Consumers can determine the source of a product by the way distinctive elements are consistently placed in the goods. While caselaw develops for protection of these non-traditional marks, brand owners struggle to protect them in developing countries. Read on to find out if Ecuador has a position on protecting position marks.
Ecuadorian IP Office’s position on position marks.
Brands have realized that being conventional is not enough, at least not anymore. As the market becomes more and more competitive, unique ways to identify the commercial origin of products or services have evolved. Non-traditional marks such as colors, patterns, position marks, sounds, movements, multimedia, holograms, or scents, struggle at IP Offices throughout the world with longer examinations and not being able to obtain proper trademark protection.
Position marks, for example, distinguish the origin of products as they have an identical element with constant proportions that appears in the same position or location of a product. The product however may change or redesign itself, but brand owners only claim protection over the distinctive element which is common through different products.
Per the World Intellectual Property Organization, position marks may be required that matter for which protection is not claimed, be represented in broken or dotted lines. This will serve to illustrate how the consumer is presented with the marks. These marks are quite common in the fashion industry and consist of stripes, colored shapes, labels, which have been graphically represented as follows:
In Ecuador, there are no clear regulations on how to represent non-traditional marks, however, they are protected by the general rules as long as they are able to distinguish a product or service and they can be graphically represented.
In a recent decision, the Ecuadorian IP Office had to decide whether an application by LUI YANGXIN to register ONEMIX AND STRIPE to protect clothing footwear and headgear, was confusingly similar to PUMA SE’s STRIPE WITH WAVE design.
Initially, the IP Office rejected the opposition and granted the registration as it considered that there were enough differences between the words PUMA and ONEMIX. PUMA SE filed an appeal and argued that the comparison needed to be made from the consumer’s perspective and consider its figurative elements, as the opposition was filed based on figurative marks only. PUMA claimed that the IP Office needs to consider the way the products are used in the market, meaning that both brands protect shoes, and both bear a similar stripe located in the outside face of the products:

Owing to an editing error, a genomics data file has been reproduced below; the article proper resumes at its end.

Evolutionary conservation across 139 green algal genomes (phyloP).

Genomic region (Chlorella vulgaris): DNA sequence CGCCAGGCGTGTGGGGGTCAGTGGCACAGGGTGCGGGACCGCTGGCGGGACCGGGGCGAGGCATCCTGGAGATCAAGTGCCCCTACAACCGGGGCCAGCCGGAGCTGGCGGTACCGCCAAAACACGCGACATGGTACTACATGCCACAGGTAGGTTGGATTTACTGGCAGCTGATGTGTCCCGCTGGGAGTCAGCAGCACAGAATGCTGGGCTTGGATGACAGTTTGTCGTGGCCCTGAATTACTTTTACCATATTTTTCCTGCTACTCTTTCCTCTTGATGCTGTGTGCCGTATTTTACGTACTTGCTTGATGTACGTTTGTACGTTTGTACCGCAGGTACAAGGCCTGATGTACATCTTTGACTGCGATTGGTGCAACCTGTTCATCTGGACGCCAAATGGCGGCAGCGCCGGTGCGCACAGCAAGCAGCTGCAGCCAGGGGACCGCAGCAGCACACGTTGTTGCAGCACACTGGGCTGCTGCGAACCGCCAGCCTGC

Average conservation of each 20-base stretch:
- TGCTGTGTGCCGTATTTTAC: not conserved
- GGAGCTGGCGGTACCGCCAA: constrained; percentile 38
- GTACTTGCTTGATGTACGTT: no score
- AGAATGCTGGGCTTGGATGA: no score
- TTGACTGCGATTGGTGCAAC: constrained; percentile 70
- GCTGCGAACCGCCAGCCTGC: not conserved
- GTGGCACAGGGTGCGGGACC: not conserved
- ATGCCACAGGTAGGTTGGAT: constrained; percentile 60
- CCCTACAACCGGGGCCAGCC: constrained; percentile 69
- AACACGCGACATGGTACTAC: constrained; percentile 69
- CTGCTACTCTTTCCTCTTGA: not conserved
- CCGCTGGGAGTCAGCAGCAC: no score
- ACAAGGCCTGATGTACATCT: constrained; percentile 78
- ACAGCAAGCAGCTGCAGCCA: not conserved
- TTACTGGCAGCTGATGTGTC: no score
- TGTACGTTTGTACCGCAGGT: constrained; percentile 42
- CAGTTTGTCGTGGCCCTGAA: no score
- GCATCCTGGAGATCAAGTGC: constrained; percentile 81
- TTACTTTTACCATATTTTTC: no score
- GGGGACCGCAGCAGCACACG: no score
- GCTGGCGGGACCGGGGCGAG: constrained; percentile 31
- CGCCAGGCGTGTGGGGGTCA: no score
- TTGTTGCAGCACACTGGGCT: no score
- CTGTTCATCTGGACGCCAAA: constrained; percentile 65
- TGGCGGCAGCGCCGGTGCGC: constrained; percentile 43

Caption: Images filed by Opponent to illustrate the similarities in the way products are shown to the consumers.
The Appeal Board concluded that the main element of the applied mark is the graphic element. They analyzed that from the consumer’s perspective, in cases of clothing and footwear, the products are displayed to the public in stores, where they may try the products and bring them to the cashier without verbally asking for the product. Thus, regardless of the word ONEMIX in the mark, the main element was graphic. It finally concluded that the traces of the designs follow the same line, wide in the bottom left and narrow at the top right in the shape of a wave. When considering the type of products, the visual appearance of the mark is more relevant and is confusingly similar to PUMA’s graphic trademarks.
With this analysis we believe that the IP Office is on the right track to properly protect position marks as it considers all the elements and how they are portrayed to the consumers in the market. We expect that precedents for protection of position marks develop in the region and these tools are better available to brand owners. Contact us for assistance in preparing applications to protect position marks or non-traditional marks.
Rodrigo Bermeo Andrade, Partner
The information provided herein does not, and is not intended to, constitute legal advice; instead, all information, content, and materials available are for general informational purposes only. Contact us and we will be pleased to provide advice with respect to any particular legal matter.